Origins of Life – What are the odds?

I hope to make this the first in a series of posts about current (relatively) origins of life research.  The reasoning behind this is two-fold.  The first is because I’m curious and the blog provides an opportunity to share what I learn.  The second is to counter the creationist plays against origins of life.

I know of no scientist who will not admit that we will never know exactly what happened on this planet that resulted in life.  Of course, that’s not an admission that creationism is just as legitimate as science with this regard.  The thing is, if science can show that there are no physical or chemical reasons that life couldn’t form naturally, then there is no reason to invoke the super-natural.

I hope that everyone will agree that there are no restraints against the formation of organic compounds from non-organic reactants.  This has been demonstrated since 1952 when Stanley Miller and Harold Urey did their famous experiment.   Be sure look at the “recent related studies” in the Wikipedia article.  A recent examination of some of the original vials of material using modern methods resulted in a large increase in the number and kinds of organic compounds that were made in the original experiment.

In fact, organic compounds have been found in the oddest places; Titan,  nebula, and meteorites.  So I hope that there are no concerns with the fact of organic compounds forming.  In fact, the atmosphere and conditions on Titan have been shown to be able to form all five nucleotide bases as well as amino acids.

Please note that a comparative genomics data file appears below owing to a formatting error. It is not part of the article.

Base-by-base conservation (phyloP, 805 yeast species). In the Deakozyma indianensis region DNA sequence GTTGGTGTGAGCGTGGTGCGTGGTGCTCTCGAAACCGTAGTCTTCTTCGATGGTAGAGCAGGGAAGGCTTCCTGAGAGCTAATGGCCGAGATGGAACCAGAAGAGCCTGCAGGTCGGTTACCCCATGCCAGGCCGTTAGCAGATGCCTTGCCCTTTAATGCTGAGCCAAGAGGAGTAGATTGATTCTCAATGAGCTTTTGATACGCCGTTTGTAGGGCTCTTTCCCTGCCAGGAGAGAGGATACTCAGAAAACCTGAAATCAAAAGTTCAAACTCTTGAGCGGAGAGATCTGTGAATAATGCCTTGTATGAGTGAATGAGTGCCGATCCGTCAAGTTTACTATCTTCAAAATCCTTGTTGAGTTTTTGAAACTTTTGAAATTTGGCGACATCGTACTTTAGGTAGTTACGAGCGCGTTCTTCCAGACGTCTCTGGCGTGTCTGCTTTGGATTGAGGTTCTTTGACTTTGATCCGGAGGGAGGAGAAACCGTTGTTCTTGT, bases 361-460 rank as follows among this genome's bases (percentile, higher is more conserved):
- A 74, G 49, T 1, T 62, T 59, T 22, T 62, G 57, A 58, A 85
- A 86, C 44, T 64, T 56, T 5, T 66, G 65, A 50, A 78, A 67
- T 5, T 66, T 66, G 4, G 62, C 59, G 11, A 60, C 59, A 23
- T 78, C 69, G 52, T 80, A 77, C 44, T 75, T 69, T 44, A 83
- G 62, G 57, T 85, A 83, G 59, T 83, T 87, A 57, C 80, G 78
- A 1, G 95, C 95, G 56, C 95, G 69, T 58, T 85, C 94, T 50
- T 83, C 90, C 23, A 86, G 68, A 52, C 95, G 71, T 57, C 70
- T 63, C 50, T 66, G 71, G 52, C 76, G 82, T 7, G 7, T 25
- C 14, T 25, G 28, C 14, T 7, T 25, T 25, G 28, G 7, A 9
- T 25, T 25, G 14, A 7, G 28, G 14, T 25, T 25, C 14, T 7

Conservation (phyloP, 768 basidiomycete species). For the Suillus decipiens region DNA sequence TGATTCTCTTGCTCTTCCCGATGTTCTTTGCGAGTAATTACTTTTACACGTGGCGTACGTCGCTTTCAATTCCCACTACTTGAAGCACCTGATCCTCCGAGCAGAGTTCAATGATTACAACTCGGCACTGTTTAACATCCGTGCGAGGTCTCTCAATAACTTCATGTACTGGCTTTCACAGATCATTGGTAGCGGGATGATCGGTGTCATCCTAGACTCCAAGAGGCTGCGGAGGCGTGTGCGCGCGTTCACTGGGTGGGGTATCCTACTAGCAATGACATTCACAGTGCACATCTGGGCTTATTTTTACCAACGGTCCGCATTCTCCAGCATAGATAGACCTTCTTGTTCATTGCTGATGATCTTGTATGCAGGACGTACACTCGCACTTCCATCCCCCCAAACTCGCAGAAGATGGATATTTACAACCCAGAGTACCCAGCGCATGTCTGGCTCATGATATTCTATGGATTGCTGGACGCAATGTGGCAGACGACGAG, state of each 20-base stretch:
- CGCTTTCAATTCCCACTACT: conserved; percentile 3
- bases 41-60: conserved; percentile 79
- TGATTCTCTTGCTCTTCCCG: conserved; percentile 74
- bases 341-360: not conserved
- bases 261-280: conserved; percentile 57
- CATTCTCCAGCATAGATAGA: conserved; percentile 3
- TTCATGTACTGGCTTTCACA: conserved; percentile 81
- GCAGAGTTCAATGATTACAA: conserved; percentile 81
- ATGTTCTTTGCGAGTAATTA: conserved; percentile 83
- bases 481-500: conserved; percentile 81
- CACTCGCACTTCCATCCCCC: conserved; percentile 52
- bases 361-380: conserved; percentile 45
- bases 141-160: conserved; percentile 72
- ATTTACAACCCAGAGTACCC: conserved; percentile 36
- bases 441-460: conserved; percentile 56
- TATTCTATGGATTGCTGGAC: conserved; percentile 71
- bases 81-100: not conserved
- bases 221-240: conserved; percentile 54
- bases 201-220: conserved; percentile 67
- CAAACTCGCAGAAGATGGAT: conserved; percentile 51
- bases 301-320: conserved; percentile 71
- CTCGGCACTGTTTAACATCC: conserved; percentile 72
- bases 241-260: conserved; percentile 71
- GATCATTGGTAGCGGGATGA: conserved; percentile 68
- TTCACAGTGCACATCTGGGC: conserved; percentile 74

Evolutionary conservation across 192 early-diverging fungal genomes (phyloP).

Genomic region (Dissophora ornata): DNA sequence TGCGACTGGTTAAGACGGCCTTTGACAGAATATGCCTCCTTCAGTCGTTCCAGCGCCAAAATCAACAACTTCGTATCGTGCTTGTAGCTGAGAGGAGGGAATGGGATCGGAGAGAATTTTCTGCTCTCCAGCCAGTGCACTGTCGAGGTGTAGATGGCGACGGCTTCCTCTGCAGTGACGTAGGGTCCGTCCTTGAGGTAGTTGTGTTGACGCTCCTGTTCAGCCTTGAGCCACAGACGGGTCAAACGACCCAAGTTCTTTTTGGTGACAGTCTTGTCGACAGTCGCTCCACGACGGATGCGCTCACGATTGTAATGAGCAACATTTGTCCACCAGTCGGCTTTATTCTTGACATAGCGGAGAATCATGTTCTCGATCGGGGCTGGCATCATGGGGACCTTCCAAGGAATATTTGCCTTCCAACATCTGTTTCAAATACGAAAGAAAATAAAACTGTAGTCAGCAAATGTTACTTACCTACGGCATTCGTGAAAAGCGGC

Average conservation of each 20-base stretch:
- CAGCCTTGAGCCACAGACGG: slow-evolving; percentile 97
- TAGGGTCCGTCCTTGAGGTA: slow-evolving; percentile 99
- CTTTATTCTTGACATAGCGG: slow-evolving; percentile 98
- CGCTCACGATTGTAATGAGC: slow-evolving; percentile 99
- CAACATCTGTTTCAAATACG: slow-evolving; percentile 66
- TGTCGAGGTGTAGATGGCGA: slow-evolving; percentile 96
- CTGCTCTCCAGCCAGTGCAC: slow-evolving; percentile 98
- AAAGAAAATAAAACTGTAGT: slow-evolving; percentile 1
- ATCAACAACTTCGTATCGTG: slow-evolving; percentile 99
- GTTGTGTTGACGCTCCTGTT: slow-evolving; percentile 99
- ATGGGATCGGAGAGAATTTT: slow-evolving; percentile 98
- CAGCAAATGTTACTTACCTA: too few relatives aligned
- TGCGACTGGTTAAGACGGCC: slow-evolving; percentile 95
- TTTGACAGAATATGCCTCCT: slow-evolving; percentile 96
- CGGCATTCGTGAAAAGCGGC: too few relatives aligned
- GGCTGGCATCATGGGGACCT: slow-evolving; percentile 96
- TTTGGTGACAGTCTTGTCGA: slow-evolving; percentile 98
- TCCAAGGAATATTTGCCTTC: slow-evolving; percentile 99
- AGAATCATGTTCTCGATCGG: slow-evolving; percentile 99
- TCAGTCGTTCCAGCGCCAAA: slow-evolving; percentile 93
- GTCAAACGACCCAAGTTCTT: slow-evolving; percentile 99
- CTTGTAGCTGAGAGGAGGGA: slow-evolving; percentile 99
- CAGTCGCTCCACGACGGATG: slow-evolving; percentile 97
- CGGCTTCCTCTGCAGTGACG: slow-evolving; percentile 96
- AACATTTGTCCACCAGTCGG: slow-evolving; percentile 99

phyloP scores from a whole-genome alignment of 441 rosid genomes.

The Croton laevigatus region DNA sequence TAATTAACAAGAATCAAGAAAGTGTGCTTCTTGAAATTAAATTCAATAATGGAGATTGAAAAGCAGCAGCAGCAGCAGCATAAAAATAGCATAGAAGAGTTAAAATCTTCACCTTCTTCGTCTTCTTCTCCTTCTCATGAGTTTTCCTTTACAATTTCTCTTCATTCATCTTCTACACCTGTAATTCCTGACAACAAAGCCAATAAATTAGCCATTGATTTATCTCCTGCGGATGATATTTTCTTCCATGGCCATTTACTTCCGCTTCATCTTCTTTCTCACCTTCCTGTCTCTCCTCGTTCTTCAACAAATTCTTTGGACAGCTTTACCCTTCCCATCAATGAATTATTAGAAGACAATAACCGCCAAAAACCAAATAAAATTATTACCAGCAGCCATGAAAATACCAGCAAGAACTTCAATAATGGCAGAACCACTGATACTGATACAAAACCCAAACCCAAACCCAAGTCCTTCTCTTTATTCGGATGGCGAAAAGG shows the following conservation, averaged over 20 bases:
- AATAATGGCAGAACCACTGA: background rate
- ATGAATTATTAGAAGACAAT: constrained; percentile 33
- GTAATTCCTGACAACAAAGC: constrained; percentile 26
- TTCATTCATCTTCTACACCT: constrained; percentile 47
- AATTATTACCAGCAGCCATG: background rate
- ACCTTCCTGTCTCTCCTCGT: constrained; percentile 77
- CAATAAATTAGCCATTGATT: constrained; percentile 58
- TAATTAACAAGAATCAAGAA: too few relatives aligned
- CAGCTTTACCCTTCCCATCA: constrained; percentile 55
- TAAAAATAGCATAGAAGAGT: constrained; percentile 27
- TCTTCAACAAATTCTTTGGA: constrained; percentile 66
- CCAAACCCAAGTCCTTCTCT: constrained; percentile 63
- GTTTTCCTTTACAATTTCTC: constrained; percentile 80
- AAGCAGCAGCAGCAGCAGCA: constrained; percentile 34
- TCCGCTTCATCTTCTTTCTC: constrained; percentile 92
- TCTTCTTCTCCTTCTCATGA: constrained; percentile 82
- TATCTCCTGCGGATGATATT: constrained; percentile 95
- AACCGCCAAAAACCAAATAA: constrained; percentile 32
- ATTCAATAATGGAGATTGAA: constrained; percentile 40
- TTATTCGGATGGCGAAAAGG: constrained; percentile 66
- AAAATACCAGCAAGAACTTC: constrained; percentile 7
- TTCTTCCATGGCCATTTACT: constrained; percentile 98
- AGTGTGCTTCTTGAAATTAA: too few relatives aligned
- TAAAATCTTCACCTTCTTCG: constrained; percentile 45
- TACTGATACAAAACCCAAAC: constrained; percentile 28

Now, the question, of course, is how did these disparate pieces come together and form the living system we see today?  Creationists will go on and on about how unlikely it is for complex RNA, DNA, and proteins to form.  They will say something like, “X process requires a DNA of Y length and the odds against that forming are 23895798148574925926594365094359043594632953295734587428574902875 to 1 or worse.

The problem is that creationists do not keep up on the research and the paper I will talk about today will show them just how wrong they are.

First, on the subject of odds, one must consider the length of time involved and the available area for such reactions to take place.  If we consider that one reaction takes place per second for a million years that reduces the odds of it occurring by 31.5 trillion.  (13 orders of magnitude) If we assume that one reaction takes place per every square kilometer on the Earth’s surface, then that reduces the odds by another 500 million.(8 orders of magnitude.  Of course, if you think in square meters rather than square kilometers, then you reduce it by a further 6 orders of magnitude.